So we know that our sperm and egg cells get set aside relatively early so that they aren't going through unnecessary cell divisions and causing DNA damage or telomere shortening, but since each new generation starts from one cell each generation has germ cells that have divided more than the previous generation's germ cells.

So, does this have an effect on age?

Is a second generation baby technically older than a first generation baby due to these extra cell divisions, or is telomerase and DNA repair able to keep each generation at the same relative life span?


marked as duplicate by fileunderwater, AliceD, Luke, rg255, March Ho Jul 23 '15 at 0:10

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In germ cells telomerase enzyme is active and elongates telomeres, so youngsters are not born older than their parents due to telomeres.

Still, they do receive mutations, accumulated by their parents' germ-line cells, i.e. eggs and sperm. Most of the mutations occur upon division of the cell. Egg cells don't undergo many divisions - they are created in the course of embryonic development of a woman and then are spent one-by-one. At the same time, precursors of sperm cells divide constantly, thus accumulating mutations at a constant rate.

Got no time to look for a hyperlink, but I read that no matter what is the age of the mother, she gives 15 new single-nucleotide mutations on average to her offspring. Father gives about 10 mutations for each year of his life after reaching puberty, historically 70 on average. Out of those mutations most are neutral or silent (due to genetic code degeneracy), but on average ~1/70 leads to a change in aminoacid sequence of some protein, usually harmful.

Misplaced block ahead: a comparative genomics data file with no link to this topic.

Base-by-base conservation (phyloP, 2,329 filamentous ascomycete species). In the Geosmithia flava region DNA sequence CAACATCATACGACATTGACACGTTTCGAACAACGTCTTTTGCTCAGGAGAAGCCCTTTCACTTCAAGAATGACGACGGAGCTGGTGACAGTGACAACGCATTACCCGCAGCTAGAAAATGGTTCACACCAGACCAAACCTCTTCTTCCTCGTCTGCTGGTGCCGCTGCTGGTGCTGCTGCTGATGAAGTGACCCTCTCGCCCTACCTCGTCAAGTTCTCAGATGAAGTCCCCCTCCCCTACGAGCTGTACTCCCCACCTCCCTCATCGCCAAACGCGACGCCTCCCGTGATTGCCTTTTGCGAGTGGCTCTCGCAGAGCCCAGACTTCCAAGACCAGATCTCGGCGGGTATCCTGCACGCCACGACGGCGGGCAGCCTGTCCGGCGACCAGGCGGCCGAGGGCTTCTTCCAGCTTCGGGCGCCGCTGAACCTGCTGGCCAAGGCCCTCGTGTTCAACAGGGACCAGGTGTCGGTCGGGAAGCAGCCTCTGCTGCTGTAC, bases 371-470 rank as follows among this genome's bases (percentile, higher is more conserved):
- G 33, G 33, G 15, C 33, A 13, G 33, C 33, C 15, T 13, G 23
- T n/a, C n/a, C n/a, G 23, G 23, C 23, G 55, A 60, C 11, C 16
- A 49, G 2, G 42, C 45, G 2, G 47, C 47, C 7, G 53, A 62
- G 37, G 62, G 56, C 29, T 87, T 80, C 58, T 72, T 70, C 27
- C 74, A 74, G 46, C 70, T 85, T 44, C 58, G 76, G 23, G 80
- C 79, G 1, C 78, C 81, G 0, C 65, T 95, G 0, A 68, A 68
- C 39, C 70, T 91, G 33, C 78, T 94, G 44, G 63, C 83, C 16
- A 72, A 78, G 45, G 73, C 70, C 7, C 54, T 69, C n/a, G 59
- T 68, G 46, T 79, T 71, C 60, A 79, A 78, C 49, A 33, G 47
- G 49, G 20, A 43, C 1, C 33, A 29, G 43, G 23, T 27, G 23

So, although babies don't get older, but alas, they get uglier as generations pass :( Natural selection is what saves us from deterioration, so that the weakest are sentenced to childlessness.


Added a couple of hyperlinks as requested: decay of cognitive indicators of children with parent's age: http://journals.plos.org/plosmedicine/article?id=10.1371/journal.pmed.1000040

Another link: drosophila simulation of middle-class neighborhood (MCN) population, where each family has exactly 2 children, son and daughter, and no natural selection pressure is applied: such population rapidly deteriorates with fitness in wilderness decreasing by 2% per generation: http://www.ncbi.nlm.nih.gov/pubmed/9371795

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    $\begingroup$ Can you reference "they get uglier as generations pass"? $\endgroup$ – March Ho Jul 22 '15 at 8:16
  • $\begingroup$ @MarchHo added a couple of links to papers about the rate of deterioration of population without natural selection and about negative effect of father's age on child's IQ. I mean that in absence of natural selection, we accumulate the spontaneous mutations in our genetic material and over generations get weaker and weaker. $\endgroup$ – Boris Burkov Jul 22 '15 at 8:54

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